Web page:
Writing-editing project prepares students for international collaboration
Published June 25, 2015
NDSU accounting major Karen Bauer was one of 11 freshmen who participated in an overseas writing-editing project that paired NDSU writers with graduate student editors at universities in Italy. The project introduced the Americans to the importance of precision in writing English for international audiences while giving the Italians an opportunity to work with English that didn’t come out of a textbook.
The experience could provide Bauer and her classmates a leg up when it’s time to go after their first jobs.
Massimo Verzella is the NDSU doctoral student and native of Italy who spearheaded the project on the U.S. side. He said with a growing number of American companies doing business around the world, it’s important for future employees to be able to make clear choices when writing.
“More than a billion people in the world use English, but it is not the same everywhere,” he said. “It’s valuable for students to begin thinking about audience in their writing so readers in other countries will understand exactly what is meant.”
Verzella organized the collaboration under the umbrella of the Trans-Atlantic and Pacific Project, a network of universities in 12 countries that encourages cross-cultural, international projects in writing, editing and translation. He has participated in several overseas projects as a student and an instructor, and said the experience can give students an advantage when they’re ready to start careers in technology, business and many other fields.
NDSU freshmen learn to make precise word choices when writing English for international audiences, a valuable skill in today’s global marketplace.
But first, he said, they need to understand that what makes perfect sense to someone who uses American English every day might be incomprehensible to a foreign reader.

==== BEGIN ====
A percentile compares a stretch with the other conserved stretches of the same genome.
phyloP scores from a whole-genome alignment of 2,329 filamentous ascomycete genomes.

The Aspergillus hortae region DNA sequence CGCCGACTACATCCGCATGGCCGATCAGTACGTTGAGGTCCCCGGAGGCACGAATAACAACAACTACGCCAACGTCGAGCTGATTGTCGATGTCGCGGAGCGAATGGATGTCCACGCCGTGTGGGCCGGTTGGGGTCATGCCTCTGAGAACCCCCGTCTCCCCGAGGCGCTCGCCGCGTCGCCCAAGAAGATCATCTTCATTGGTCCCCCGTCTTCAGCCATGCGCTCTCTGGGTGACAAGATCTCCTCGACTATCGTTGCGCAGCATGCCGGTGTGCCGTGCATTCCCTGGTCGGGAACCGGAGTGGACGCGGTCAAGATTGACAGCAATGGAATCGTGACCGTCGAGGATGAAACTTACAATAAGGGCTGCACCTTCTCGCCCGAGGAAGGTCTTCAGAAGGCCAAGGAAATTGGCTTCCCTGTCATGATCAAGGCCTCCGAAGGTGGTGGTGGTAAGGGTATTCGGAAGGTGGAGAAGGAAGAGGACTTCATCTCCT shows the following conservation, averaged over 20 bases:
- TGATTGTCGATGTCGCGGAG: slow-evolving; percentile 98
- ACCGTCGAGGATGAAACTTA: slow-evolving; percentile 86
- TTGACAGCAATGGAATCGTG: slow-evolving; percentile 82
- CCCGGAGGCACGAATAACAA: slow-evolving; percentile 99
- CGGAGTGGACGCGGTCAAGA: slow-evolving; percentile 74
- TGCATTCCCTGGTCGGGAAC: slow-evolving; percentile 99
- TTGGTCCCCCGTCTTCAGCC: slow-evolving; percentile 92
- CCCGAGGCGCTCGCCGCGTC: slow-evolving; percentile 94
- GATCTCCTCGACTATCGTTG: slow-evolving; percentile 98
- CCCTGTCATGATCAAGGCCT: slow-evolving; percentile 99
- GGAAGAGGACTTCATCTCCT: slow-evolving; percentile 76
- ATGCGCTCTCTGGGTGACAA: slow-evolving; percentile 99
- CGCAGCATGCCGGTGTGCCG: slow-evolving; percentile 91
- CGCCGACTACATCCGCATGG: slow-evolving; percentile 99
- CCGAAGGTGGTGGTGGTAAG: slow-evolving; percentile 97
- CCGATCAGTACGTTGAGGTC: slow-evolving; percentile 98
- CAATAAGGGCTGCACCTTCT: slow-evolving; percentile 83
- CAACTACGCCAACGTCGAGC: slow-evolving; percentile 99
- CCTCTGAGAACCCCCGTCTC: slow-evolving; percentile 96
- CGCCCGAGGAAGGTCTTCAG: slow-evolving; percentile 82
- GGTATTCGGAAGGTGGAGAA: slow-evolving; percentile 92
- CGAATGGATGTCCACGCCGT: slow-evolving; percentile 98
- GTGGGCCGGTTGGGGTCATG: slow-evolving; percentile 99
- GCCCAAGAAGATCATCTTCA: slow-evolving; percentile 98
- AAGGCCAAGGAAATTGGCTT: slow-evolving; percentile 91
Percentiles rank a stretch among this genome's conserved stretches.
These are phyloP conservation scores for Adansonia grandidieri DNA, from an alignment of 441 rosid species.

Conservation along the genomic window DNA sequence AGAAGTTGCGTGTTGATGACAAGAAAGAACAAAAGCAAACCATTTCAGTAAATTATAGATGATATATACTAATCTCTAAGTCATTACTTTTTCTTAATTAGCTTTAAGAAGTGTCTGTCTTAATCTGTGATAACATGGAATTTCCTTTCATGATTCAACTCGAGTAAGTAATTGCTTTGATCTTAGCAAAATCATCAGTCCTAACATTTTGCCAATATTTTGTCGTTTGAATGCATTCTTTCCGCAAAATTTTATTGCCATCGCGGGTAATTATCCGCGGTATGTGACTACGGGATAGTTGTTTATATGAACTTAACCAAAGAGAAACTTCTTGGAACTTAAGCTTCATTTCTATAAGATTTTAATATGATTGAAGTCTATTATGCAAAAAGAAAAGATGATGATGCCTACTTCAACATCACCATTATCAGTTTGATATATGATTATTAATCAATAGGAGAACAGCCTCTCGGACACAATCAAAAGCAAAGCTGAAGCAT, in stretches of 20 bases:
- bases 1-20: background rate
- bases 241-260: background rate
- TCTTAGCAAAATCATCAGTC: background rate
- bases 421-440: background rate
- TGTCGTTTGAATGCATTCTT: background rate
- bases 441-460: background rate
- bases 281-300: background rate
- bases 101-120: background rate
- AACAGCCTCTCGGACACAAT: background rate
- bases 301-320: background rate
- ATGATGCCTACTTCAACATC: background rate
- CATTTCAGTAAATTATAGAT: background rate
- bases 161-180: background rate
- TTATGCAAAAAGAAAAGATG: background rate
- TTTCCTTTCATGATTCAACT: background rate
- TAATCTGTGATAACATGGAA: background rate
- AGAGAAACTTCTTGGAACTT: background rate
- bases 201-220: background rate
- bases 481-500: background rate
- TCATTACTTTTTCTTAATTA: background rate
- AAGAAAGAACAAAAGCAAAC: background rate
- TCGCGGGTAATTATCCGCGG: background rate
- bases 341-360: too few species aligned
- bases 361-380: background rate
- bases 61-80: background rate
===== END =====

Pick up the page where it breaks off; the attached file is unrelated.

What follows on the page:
The revelation hit Bauer when she saw the edits to her essay about the first female doctor in the Netherlands. Alessia D’Ignazio, her editor at the University of Chieti-Pescara, highlighted the phrase “ahead of her time” in bright yellow.
“I suggest a more specific term, such as ‘innovative’ or ‘modern’ for her time/age,” D’Ignazio wrote in the margin. Of course, Bauer realized. Literally speaking – or reading – it’s impossible for anyone to get ahead of time.
Bauer, who will be a senior this fall, said what she learned from Verzella and D’Ignazio has been valuable in her upper-level business writing courses. “We don’t really know what others might find confusing, so it was great to be able to talk to Alessia and get her input,” Bauer said. “It definitely provided lessons for my future writing.”
D’Ignazio found it equally valuable. “The way American students write is very different from the highly prescriptive way we’ve learned English from textbooks,” she said. “It was a chance for me to see how Americans use their language in real life.”